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What Nature wants has an intrinsic weight,
All more is but the fashion of the plate,
Which for one moment charms the fickle view;
It charms us now, anon we cast a new,
To some fresh birth of fancy more inclin'd;
Then wed not acres, but a noble mind.
Mistaken lovers, who, make worth their care,
And think accomplishments will win the fair;
The fair, 'tis true, by genius should be won,
As flowers unfold their beauties to the sun :
And yet in female scales a fop outweighs,
And wit must wear the willow and the bays.
Nought shines so bright in vain Liberia's eye
As riot, impudence, and perfidy:
The youth of fire, that has drunk deep, and play'd,
And kill'd his man, and triumph'd o'er his maid,
For him, as yet unhang'd, she spreads her charms,
Snatches the dear destroyer to her arms,
And amply gives, (though treated long amiss)
The man of merit his revenge in this.
If you resent, and wish a woman ill,
But turn her o'er one moment to her will.
The languid lady next appears in state,
Who was not born to carry her own weight;
She lolls, reels, staggers, till some foreign aid
To her own stature lifts the feeble maid;
Then, if ordain'd to so severe a doom,
She, by just stages, journies round the room;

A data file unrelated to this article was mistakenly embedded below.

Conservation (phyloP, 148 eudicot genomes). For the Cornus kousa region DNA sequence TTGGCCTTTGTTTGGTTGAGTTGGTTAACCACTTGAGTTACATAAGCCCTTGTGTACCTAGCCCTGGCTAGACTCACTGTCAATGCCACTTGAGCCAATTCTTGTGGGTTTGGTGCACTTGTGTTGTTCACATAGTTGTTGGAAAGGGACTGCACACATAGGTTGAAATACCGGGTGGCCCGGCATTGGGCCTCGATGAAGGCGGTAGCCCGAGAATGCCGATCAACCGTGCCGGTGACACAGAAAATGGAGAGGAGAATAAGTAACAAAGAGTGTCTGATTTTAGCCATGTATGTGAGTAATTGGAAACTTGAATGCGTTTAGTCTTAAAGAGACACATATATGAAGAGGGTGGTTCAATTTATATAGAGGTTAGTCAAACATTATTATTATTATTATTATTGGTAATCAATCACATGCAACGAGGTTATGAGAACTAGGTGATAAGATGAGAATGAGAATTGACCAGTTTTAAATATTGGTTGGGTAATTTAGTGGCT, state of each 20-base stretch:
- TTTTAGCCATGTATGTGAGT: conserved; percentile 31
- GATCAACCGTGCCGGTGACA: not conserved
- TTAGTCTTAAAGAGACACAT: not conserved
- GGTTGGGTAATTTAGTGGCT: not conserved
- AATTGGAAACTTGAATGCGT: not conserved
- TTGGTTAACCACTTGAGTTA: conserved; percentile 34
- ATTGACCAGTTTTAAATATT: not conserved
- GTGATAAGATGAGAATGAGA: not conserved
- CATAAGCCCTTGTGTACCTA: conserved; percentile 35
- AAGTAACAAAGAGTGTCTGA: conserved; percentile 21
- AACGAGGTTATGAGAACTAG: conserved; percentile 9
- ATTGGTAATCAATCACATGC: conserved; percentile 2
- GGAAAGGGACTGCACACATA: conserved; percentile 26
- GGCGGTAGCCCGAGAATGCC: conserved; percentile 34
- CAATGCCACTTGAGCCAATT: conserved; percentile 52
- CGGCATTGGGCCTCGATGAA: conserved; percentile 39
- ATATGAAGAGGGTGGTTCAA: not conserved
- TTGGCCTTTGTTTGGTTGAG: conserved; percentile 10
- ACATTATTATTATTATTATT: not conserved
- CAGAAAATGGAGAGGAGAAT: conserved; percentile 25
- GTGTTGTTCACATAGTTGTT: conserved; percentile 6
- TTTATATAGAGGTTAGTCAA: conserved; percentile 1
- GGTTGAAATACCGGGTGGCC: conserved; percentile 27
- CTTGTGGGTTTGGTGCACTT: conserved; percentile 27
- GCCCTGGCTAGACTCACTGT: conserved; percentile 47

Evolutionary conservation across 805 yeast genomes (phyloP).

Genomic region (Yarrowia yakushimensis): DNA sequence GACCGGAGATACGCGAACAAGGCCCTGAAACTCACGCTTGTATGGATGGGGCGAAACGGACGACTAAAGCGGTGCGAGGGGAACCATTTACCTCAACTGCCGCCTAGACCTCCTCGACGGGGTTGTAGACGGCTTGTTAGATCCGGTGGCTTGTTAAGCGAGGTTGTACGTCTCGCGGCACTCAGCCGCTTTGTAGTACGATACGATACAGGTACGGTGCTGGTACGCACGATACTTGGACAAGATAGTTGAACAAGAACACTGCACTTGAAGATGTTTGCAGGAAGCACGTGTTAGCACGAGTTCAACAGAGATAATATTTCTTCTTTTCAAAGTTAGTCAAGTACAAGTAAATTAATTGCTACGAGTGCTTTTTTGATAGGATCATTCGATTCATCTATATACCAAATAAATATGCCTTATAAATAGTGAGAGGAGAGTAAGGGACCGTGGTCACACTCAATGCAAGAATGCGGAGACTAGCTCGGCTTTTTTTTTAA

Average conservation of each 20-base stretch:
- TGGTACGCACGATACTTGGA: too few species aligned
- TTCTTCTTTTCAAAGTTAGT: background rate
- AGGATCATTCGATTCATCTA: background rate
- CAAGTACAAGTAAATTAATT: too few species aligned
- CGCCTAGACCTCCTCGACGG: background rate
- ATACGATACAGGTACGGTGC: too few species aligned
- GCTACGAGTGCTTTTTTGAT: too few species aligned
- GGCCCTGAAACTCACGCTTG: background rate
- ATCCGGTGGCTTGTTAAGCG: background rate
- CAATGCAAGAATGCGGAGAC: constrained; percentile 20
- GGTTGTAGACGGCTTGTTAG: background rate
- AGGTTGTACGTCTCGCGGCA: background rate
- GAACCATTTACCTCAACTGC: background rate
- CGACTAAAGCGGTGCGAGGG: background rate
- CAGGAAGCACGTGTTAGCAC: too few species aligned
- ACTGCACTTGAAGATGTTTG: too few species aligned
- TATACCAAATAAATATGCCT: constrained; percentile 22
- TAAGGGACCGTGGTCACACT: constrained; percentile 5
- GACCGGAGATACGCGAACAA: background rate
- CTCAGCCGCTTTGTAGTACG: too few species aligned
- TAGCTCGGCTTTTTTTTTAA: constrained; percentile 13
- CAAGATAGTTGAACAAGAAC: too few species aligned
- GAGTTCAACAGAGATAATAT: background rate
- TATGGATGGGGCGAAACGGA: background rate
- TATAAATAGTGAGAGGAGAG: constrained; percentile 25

But, knowing her own weakness, she despairs
To scale the Alps-that is, ascend the stairs.
'My fan!' let others say, who laugh at toil;
'Fan! hood! glove! scarf!' is her laconic style,
And that is spoke with such a dying fall,
That Betty rather sees than hears the call:
The motion of her lips, and meaning eye,
Piece out the' idea her faint words deny.
O listen with attention most profound!
Her voice is but the shadow of a sound.
And help! oh, help! her spirits are so dead,
One hand scarce lifts the other to her head;
If there a stubborn pin it triumphs o'er,
She pants! she sinks away! and is no more.
Let the robust, and the gigantic, carve,
Life is not worth so much; she'd rather starve:
But chew she must herself: ah, cruel fate!
That Rosalinda can't by proxy eat.
An antidote in female caprice lies
(Kind Heav'n!) against the poison of their eyes.
Thalestris triumphs in a manly mien ;
Loud is her accent, and her phrase obscene.
In fair and open dealing where's the shame ?
What Nature dares to give, she dares to name.
This honest fellow is sincere and plain,
And justly gives the jealous husband pain.
(Vain is the task to petticoats assign'd,
If wanton language shows a naked mind.)
And now and then, to grace her eloquence,